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Ice cider revived Canada's apple industry. It could soon disappear because of global warming

Global warming could end ice cider industry
Ice cider could disappear because of global warming 06:08

Nestled in the Quebec countryside is a farm so picturesque that it looks like a living postcard. Horses graze in the pasture as their owner and his best friend roam the grounds. 

Despite the tranquil surroundings, Christian Barthomeuf is no ordinary farmer. He's a disrupter, credited for reviving Canada's apple industry.

Barthomeuf started three decades ago when he invented ice cider, an alcoholic apple drink akin to dessert wine. It takes advantage of something Canada has in abundance: the cold. Instead of picking apples in the fall, he waits until winter when the apple's sugar peaks. 

Weather is a key ingredient. It may also be this delicacy's downfall. Barthomeuf said that because of global warming, he's not sure they will be able to make ice cider in just 15 years from now.  

Barthomeuf was inspired by a popular drink called ice wine, which is made from frozen grapes. What started with one apple tree has grown to hundreds at his vineyard, Clos Saragnat, where tourists flock for tastings.

Once the apples reach minus 10 degrees Celsius, the apples are pressed immediately. That allows frozen water to remain with the leftover pulp, so only the concentrated sugary nectar is extracted. 

During the fermentation process, about half of the high sugar content turns to alcohol, allowing the cider to keep its sweet taste despite a 10 percent alcohol content.  

Christian Barthomeuf   CBS News

Ice cider was once a hard sell, said Barthomeuf's partner Louise Dupuis. 

"In the '70s, big companies started to do cider but the cider was very bad. Even for health. So the government decided to take this out of the market and the people, they just kept the idea that cider was a very bad thing to have," Dupuis said. "We said, 'Okay, it's apple wine.'"

With his newfound success, Canada approved Barthomeuf to sell ice cider. Other Quebecers later joined in. The ice cider movement spread south to Vermont where in 2007, Eleanor Leger's basement hobby of making the drink flourished into a company.

"We visited 26 restaurants, a couple stores, and all but one of them bought and then they rebought. We were sold out and they wanted more," Leger said. "And that was when we sort of looked at each other and said, 'Oh, maybe this is not a hobby.'"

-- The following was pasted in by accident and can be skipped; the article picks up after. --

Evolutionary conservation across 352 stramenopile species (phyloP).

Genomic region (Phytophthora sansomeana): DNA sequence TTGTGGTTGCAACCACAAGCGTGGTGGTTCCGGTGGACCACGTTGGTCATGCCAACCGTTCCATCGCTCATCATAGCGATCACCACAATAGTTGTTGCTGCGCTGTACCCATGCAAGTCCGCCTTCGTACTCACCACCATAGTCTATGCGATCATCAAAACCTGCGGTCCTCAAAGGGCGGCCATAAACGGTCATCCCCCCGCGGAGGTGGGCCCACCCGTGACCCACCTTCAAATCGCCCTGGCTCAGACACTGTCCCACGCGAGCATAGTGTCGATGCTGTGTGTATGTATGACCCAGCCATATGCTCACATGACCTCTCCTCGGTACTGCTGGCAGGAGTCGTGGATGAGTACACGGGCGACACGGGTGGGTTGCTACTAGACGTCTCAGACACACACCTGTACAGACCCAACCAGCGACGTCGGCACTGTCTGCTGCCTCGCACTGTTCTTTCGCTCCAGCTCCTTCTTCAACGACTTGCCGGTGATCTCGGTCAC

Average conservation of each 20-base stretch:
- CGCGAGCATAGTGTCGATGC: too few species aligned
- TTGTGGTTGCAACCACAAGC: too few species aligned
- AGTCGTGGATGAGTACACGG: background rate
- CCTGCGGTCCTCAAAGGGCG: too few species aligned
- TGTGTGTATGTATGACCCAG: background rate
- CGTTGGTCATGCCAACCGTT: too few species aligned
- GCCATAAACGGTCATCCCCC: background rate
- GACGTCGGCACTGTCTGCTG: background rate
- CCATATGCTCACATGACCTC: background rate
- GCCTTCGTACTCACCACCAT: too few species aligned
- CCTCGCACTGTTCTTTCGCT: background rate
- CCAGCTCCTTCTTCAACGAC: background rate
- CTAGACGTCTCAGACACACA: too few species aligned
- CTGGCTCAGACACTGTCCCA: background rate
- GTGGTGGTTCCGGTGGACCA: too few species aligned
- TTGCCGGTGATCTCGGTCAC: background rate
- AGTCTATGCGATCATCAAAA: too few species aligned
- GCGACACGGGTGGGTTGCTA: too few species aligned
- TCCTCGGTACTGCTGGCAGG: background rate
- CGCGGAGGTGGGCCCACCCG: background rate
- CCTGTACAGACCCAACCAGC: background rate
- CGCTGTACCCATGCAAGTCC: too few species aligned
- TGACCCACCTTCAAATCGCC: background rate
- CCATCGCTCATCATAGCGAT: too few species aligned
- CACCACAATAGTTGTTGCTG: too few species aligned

Leger founded Eden Specialty Ciders and a year later became the first American ice cider maker approved by U.S. regulators.

"It was critical because our whole intention when we started in 2007 was to make ice cider primarily, not hard cider … and if we didn't get an approval for a label to say 'ice cider' then we weren't going to do anything commercially with it," Leger said. 

A glass of ice cider CBS News

Unlike Barthomeuf in Canada, Leger, like most American ice cider makers, picks the apples in the fall, not winter. She later freezes its juice to make ice cider. 

Leger is considered America's top ice cider maker and in 2016 collaborated with the country's largest hard cider company: Angry Orchard.

Ryan Burk is head cider maker at Angry Orchard, which is now making its own ice cider.

"There's so many ways that cider can be its own thing and then within that very different from each other by style," Burk said.

But it's not cheap. Each bottle requires up to a 100 apples, and that's just one of the challenges to making this sweet treat.

"We'll see what this winter brings but you know for us, last year it didn't get cold enough to freeze, thaw, freeze, thaw – the process that we need to make great ice cider," Burk said.

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